Arrow and Indiegogo team up to help entrepreneurs

October 21, 2016

With a new partnership, one of Colorado’s largest tech companies hopes they’ll be able to help some of Colorado — and the world’s — smallest ones.

Centennial’s Arrow Electronics recently launched a partnership with crowdfunding site Indiegogo, designed to help people hosting projects on their site become more legitimate.

Here’s how it works: An inventor, entrepreneur or company will create a crowdfunding campaign on Indiegogo. They then have the option to apply to become “Arrow Certified,” where Arrow’s engineering, IoT and development experts will look at the campaign and evaluate it based on whether it has a viable path to market, is capable of getting manufactured and how challenging all of that might be.

Campaigns that pass the team’s test then get a badge on their profiles indicating they’ve been certified by Arrow — a feature the company hopes will demonstrate to investors that the product has a viable chance, helping them raise more capital.

All companies that get certified receive other benefits from Arrow as well, including access to their online prototyping tools, technology reviews from the company’s experts, marketing and promotional support, discounts on Arrow products and up to $1,000 in material support.

Campaigns that stand out as exceptional go one step further — Arrow awards an “Arrow Innovator” badge, which demonstrates the project’s unique capabilities.

In addition to earning the benefits from certification, innovators also receive $10,000 in material support, supply chain services support and a fast-tracked review with the company’s in-house financing team.

As an extra incentive, Arrow is offering $1 million in flash funding over the course of a year. Everyone who applies for certification is eligible to receive a share of that $1 million — they just awarded $25,000 to their first recipient.

All of this sounds like a pretty big investment on Arrow’s part, but it relates directly to their mission of driving innovation forward.

“Corporate R&D labs are a thing of the past,” said Arrow’s PR & Media Relations Manager, Meghan Macdonald. “Now it’s a hacker working in her garage or an accelerator space. Arrow recognized that and said, ‘How do we tap into this new state of innovation?’”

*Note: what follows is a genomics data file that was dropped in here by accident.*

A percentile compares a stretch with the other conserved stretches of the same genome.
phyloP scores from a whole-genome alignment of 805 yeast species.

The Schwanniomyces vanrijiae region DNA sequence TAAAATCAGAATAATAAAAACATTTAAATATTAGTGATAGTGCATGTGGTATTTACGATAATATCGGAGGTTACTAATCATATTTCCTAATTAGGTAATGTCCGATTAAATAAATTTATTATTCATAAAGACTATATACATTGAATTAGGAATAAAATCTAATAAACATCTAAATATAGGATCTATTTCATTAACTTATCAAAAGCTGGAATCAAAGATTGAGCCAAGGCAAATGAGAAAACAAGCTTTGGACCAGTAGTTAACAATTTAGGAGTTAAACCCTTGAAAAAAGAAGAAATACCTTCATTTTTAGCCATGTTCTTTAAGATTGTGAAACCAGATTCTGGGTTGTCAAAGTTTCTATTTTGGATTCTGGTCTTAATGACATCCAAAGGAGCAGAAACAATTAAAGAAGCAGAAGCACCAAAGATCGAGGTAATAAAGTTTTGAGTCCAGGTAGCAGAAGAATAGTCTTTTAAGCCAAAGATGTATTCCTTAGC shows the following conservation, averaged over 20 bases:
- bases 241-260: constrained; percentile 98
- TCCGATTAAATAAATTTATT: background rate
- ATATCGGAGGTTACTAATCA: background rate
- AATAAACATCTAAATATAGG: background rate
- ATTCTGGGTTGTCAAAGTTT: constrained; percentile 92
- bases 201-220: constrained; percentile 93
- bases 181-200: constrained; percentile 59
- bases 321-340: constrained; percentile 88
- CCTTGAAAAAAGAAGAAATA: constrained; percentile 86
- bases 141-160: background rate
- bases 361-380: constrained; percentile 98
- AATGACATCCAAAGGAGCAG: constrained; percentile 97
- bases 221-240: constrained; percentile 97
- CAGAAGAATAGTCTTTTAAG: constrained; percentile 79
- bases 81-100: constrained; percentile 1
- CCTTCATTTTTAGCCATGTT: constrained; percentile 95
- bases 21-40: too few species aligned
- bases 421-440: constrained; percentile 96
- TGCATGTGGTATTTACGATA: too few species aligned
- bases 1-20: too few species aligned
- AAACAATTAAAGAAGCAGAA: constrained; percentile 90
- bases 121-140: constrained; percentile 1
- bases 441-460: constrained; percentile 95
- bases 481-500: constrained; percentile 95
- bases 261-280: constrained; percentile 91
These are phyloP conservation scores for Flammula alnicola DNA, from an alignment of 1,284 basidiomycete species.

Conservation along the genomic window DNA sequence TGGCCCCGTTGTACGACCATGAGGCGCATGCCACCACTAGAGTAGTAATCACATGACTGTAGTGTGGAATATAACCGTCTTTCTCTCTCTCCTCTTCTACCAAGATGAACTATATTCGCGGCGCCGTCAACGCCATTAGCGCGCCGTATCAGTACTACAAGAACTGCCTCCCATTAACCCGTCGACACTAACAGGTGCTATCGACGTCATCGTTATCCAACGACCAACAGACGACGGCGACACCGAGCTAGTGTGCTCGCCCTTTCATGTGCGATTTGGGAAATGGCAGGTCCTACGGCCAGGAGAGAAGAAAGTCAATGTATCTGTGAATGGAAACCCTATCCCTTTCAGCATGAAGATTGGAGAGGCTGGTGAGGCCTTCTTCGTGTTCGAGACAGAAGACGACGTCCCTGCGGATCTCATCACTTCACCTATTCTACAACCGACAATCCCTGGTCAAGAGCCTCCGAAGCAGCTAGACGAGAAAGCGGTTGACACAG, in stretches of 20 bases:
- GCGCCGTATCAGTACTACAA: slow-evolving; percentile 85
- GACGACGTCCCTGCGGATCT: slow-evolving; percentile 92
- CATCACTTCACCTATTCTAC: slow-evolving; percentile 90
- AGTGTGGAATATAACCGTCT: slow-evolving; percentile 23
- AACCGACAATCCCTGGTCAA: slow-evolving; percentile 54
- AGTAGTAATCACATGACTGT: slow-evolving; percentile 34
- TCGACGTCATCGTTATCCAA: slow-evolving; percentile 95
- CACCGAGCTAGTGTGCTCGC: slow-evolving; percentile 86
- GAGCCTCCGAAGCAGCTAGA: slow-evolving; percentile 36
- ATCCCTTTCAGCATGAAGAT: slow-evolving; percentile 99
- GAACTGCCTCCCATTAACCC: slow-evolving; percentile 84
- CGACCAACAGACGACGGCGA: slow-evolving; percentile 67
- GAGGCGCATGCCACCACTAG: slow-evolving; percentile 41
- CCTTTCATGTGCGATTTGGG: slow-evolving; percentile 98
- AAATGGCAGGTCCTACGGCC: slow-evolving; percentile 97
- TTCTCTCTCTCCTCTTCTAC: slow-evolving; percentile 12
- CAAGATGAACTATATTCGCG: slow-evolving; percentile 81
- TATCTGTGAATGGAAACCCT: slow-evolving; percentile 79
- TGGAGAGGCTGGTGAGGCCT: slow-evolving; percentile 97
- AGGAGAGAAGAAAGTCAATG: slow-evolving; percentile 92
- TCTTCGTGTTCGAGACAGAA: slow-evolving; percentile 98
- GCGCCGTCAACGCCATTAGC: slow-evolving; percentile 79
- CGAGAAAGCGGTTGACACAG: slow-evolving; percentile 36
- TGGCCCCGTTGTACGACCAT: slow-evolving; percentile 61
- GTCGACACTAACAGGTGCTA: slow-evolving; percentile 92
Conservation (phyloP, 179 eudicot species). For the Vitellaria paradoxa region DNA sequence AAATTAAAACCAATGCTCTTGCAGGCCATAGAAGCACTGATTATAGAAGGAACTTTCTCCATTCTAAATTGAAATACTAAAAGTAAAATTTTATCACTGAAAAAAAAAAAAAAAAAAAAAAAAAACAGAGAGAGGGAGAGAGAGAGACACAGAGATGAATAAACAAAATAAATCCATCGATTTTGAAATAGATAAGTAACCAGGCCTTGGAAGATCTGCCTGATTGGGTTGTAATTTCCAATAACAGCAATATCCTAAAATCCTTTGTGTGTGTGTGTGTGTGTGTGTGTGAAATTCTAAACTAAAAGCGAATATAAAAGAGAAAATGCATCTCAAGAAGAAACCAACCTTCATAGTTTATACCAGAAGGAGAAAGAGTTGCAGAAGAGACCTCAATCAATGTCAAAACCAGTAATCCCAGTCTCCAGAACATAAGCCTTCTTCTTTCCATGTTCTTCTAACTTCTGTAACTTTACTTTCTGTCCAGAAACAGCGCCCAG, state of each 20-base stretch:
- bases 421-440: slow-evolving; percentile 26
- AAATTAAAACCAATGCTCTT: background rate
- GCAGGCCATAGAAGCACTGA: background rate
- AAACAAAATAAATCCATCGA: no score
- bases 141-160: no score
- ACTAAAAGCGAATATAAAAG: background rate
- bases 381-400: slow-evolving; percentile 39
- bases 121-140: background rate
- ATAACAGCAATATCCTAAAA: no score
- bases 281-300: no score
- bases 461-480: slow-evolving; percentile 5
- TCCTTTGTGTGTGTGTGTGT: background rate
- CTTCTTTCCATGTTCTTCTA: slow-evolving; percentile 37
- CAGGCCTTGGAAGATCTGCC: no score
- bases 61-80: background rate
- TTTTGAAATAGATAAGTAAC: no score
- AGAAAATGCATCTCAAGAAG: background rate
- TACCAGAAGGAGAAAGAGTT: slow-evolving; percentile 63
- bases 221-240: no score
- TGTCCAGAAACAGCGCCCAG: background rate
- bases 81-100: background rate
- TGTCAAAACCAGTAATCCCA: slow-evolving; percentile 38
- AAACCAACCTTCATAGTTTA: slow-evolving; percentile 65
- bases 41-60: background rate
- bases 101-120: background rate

Arrow’s size, reach and expertise as a global company also inform a key motivating factor for the team: helping startups focus on more than just financing.

“The common narrative around startups is about financing,” said Macdonald. “And certainly, financing and the associated challenges can trip up a lot of startups. But what folks never really focus on is getting support for the supply chain challenges they might face — whether you’re actually going to be able to build once you’ve got the financing in place.”

The partnership makes perfect sense, then — Indiegogo focuses on financing, leaving Arrow more room to tackle supply chain and manufacturing issues that might come up for inventors and entrepreneurs with campaigns on the site.

“Arrow is leading IoT design and production for many of the world’s largest companies,” said Matt Anderson, Arrow’s Chief Digital Officer. “We are broadening these capabilities to support the rising wave of innovation coming from crowdfunding. The comprehensive design, manufacturing and go-to-market support that Arrow will provide Indiegogo campaigns will help IoT and technology innovators succeed in even greater numbers, making Indiegogo the only game in town when it comes to launching an IoT or technology idea.”

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The partnership itself was spearheaded by Anderson and Indiegogo’s CEO, David Mandlebrot. They’d been talking about how it would work for nearly eight months before it finally came together this spring. Teams from both companies came together to iron out the details, and it officially launched at the end of August.

“There are a number of crowdfunding sites out there designed to help entrepreneurs along the challenging path to market,” said Macdonald. “Indiegogo partners with large companies that can bring more than money to the table. Instead of an afterthought, we’re putting it up front. It’s a smarter way to go to market. We can offer alternative suppliers and help them work through challenges.”

Ultimately, the team hopes this partnership will help boost innovation in the U.S. and around the world by supporting inventors and entrepreneurs and helping them get off the ground. And, Macdonald said, it doesn’t hurt that many of the companies they end up certifying might end up wanting to work with Arrow in the long term.

“One of the coolest things about this is that it’s unexpected,” she said. “If you ask people who Arrow is and what we do, they still wouldn’t know. Innovative and unexpected partnerships like this are helping to expose us to a whole new crowd of innovators. It’s been motivational for employees and executives throughout the company. We’re cool! Folks might think of us as this 80-year-old company but we’re doing really interesting and out of the box things.”


Photo via Arrow.

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